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**RauLiTo****Member**- From: Bahrain
- Registered: 2006-01-11
- Posts: 142

how to get this lim ?

ImPo$$!BLe = NoTH!nG

Go DowN DeeP iNTo aNyTHinG U WiLL FinD MaTHeMaTiCs ...

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**polylog****Member**- Registered: 2006-09-28
- Posts: 162

It looks like you can use L'Hopital's rule twice; the denominator will be reduced to 2x, then to 2. At that point setting x = 1 in the expression will produce a finite value.

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**Dross****Member**- Registered: 2006-08-24
- Posts: 325

polylog wrote:

It looks like you can use L'Hopital's rule twice; the denominator will be reduced to 2x, then to 2. At that point setting x = 1 in the expression will produce a finite value.

You can use L'Hopital once, but after that the denominator will be 2x. It now doesn't equal zero when x equals one. You might be able to do some rearranging, though.

Bad speling makes me [sic]

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**polylog****Member**- Registered: 2006-09-28
- Posts: 162

Oh yes, indeed, the rule can only be applied once. Then x can be set to 1.

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**Dross****Member**- Registered: 2006-08-24
- Posts: 325

Bad speling makes me [sic]

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**RauLiTo****Member**- From: Bahrain
- Registered: 2006-01-11
- Posts: 142

thanks alot guys ... but can you tell me what is this rule '' L'Hopital's rule '' ? maybe i learnt it but i dont know what do they call it in english ... i want more explaination please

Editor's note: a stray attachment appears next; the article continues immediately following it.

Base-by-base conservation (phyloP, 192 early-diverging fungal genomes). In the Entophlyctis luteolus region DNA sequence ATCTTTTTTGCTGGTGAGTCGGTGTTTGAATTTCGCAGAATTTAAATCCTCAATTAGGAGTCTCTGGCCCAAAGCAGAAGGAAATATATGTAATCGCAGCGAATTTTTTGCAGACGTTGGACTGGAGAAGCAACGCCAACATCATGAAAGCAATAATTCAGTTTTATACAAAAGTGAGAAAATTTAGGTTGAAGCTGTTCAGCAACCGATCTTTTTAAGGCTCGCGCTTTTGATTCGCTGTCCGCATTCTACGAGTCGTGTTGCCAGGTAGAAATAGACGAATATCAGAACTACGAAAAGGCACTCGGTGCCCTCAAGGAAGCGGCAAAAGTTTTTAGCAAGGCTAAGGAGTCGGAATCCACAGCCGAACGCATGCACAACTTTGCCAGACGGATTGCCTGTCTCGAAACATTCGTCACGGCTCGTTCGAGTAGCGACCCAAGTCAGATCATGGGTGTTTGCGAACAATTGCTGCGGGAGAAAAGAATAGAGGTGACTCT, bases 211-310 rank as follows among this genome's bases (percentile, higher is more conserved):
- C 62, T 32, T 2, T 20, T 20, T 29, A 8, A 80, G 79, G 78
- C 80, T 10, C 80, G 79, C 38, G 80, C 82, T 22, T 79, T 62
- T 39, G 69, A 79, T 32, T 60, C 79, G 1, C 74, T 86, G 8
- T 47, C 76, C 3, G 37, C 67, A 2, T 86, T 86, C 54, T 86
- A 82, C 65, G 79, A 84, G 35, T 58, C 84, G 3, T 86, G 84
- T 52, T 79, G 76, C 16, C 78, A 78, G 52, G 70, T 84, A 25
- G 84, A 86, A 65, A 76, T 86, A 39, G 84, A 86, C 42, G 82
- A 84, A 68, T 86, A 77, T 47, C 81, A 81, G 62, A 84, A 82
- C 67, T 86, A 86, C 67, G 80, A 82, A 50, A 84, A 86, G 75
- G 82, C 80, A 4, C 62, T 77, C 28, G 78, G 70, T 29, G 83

ImPo$$!BLe = NoTH!nG

Go DowN DeeP iNTo aNyTHinG U WiLL FinD MaTHeMaTiCs ...

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**mikau****Member**- Registered: 2005-08-22
- Posts: 1,504

WHAT? Your book asked you this and it didn't teach you L' Hoptials rule?

A logarithm is just a misspelled algorithm.

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**RauLiTo****Member**- From: Bahrain
- Registered: 2006-01-11
- Posts: 142

its not from my book !

ImPo$$!BLe = NoTH!nG

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**polylog****Member**- Registered: 2006-09-28
- Posts: 162

Actually in my first year calculus course they also gave us limit questions which required L'Hopital's rule but which was not taught yet; I suppose there is some weird other way of doing it but this is the best way!

So here is L'Hopital's Rule for the case of rational functions:

Consider a limit

If f(a)/g(a) gives an *indeterminate form*, such as:

Then you are allowed to differentiate the top and bottom functions:

If this new limit also gives an indeterminate form, you can differentiate the top and bottom again until the quotient gives a 'normal' value.

(The actual definition is more technical and precise, but I think this is sufficient for school assignments )

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**RauLiTo****Member**- From: Bahrain
- Registered: 2006-01-11
- Posts: 142

i saw it in my book ! we didnt learn that lesson yet !!!

thank you everybody

ImPo$$!BLe = NoTH!nG

Go DowN DeeP iNTo aNyTHinG U WiLL FinD MaTHeMaTiCs ...

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**RauLiTo****Member**- From: Bahrain
- Registered: 2006-01-11
- Posts: 142

oh thank you alot polylog ...

there is no way to solve it without differbtiation ? i meant just with limits and continuity ?!

ImPo$$!BLe = NoTH!nG

Go DowN DeeP iNTo aNyTHinG U WiLL FinD MaTHeMaTiCs ...

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**polylog****Member**- Registered: 2006-09-28
- Posts: 162

There might be, but it's more difficult... I can't think of a way to do it without differentiation.

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**RauLiTo****Member**- From: Bahrain
- Registered: 2006-01-11
- Posts: 142

thanks again !

ImPo$$!BLe = NoTH!nG

Go DowN DeeP iNTo aNyTHinG U WiLL FinD MaTHeMaTiCs ...

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**Dross****Member**- Registered: 2006-08-24
- Posts: 325

You could always derive L'Hopital's rule from first principles as part of the question. Or guess the answer and use a delta/epsilon proof to show it's correct

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